Rickie Fowler & Kung Fu

rickie fowlerOriginally posted on the Smash Golf Blog June 9th, 2010

Johnny Miller is said to have quipped once about Jim Thorpe that his swing had more moves than kung-fu.

If you want to see a swing that reminds me of that zinger every time I see it, take a look at Rickie Fowler.

It’s no coincidence that Rickie shot the lights out Thursday and Friday and then struggled to close the deal on the weekend.

When you have as many compensating moves in your swing as Rickie does, you’re going to do that.

And the source of those compensating moves?

Rickie is of course Modern Golf Swing player.  That means restricted hips going back, and that means a lot of various compensations in modern style swingers to make a full shoulder turn going back and then to get through impact to the finish with the down swing.

Compensating moves can be problematic, aside from the obvious increased risk of injury swinging with a twisting lower back due to the restricted hips.

When you’re feeling good and relaxed and you’re in a groove, you’re going to hit the ball great, regardless of your swing mechanics.

Rickie Fowler – Driver


The fact that you’re playing pro golf means you’ve been gifted with hand-eye coordination and athletic reflexes that most people only dream about.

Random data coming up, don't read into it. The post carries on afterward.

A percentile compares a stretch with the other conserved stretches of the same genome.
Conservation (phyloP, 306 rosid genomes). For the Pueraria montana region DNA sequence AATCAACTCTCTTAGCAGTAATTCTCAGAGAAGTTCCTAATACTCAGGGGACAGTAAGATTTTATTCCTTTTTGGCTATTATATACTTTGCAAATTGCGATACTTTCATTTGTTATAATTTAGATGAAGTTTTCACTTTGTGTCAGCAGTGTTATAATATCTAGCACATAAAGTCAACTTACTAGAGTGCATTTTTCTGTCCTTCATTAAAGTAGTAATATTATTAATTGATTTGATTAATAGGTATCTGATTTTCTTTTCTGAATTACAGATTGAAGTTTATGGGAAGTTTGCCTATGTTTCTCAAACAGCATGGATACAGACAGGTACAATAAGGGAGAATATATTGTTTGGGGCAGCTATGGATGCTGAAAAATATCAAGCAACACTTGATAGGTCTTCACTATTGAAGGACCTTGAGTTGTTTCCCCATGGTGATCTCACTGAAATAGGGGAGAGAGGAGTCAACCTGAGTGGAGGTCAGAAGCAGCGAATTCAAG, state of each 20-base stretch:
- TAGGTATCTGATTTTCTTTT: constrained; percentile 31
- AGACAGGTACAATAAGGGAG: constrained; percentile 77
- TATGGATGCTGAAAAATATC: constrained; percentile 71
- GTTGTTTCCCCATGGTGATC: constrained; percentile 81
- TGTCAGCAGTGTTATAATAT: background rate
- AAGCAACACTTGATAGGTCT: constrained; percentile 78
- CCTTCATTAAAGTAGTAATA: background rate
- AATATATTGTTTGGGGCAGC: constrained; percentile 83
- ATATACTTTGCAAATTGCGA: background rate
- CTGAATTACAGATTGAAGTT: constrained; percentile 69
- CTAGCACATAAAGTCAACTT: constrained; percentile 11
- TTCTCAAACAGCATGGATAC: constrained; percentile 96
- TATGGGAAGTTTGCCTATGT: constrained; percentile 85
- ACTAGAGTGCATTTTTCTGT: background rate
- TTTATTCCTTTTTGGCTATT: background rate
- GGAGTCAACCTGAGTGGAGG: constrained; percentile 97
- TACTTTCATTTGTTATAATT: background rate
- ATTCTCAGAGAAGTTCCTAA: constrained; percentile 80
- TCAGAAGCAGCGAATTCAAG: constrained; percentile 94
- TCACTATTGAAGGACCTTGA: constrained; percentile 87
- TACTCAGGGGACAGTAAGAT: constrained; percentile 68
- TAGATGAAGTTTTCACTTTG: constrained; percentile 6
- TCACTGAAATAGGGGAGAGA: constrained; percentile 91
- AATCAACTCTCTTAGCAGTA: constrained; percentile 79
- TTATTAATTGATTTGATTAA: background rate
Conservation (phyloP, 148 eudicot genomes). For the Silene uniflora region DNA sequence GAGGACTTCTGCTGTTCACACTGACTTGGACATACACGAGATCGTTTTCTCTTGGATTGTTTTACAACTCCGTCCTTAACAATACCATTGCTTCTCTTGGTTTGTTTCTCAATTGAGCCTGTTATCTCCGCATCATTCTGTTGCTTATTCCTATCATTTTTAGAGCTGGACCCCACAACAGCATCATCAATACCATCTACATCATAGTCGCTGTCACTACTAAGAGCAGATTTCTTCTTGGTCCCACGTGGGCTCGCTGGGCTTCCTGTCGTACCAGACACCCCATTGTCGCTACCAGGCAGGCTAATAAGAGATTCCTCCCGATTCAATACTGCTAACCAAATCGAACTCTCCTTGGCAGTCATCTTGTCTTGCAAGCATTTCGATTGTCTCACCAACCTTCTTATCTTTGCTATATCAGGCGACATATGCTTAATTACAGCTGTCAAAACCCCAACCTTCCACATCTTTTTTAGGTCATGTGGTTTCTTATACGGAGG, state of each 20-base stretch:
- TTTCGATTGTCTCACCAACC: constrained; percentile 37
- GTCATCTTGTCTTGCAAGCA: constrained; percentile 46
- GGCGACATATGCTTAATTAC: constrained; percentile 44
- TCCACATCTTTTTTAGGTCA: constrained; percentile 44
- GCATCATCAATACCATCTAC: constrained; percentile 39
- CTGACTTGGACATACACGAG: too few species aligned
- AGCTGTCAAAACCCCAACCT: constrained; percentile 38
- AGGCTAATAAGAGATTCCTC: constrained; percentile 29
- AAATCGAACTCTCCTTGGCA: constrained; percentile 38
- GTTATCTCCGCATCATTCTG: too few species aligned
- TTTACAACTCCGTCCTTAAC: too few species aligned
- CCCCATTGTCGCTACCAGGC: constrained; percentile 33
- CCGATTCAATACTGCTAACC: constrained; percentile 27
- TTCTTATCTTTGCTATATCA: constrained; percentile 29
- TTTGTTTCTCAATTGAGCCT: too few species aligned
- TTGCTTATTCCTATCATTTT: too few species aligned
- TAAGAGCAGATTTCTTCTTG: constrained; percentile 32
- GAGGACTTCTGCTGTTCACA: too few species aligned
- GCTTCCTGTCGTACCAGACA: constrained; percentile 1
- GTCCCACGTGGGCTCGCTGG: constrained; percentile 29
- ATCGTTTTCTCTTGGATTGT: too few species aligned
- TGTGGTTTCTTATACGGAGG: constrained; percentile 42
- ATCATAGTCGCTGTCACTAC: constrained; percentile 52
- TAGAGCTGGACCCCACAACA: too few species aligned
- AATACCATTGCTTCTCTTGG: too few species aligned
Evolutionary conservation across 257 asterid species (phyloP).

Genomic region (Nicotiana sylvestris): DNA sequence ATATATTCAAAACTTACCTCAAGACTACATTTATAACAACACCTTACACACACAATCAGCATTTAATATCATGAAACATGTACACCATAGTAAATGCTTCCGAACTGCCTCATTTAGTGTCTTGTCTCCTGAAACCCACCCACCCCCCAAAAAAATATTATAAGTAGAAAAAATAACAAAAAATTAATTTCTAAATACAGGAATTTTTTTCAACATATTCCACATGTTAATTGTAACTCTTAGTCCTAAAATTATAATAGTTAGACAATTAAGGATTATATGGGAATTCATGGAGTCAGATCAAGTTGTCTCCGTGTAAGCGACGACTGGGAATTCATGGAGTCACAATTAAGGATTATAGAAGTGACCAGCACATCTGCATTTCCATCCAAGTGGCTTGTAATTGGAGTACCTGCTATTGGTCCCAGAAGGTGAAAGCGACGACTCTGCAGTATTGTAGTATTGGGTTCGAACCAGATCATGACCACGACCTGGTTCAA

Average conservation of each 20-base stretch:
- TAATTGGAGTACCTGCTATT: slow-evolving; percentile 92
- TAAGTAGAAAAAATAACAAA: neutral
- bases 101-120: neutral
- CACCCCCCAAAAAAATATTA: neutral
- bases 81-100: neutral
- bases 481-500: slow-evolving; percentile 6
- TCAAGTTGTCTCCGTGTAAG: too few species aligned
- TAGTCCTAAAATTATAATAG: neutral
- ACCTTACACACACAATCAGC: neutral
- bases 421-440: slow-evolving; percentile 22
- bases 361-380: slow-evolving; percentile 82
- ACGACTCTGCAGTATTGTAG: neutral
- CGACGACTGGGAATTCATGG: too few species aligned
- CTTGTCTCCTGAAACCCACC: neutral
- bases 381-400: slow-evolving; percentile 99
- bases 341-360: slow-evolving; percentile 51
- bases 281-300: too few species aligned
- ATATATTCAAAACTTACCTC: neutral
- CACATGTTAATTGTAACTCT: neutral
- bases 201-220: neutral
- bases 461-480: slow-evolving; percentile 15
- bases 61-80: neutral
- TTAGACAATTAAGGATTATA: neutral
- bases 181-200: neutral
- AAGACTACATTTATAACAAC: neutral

But when the lights get brighter on the weekend and you start feeling the heat, tension creeps in and you start hitting shots that, well, aren’t the caliber of a professional tour player.

As with all golfers who can play great golf when they’re on, because of their coordination, those who live by the sword will die by it as well.

That’s the thing with fundamentals and any athletic motion. The more correct your fundamentals, the less likely you are to break down under pressure.

The deadliest free-throw shooters in basketball have flawless technique, and under the gun, they are more likely to drain that bucket than a good free-throw shooter with a so-so technical motion.

The same goes with a golf swing.

If Rickie had a Classic Golf Swing where he used his legs and hips to create the shoulder turn on the pivot rather than twisting himself, his swing would be a lot different looking, and a good deal safer.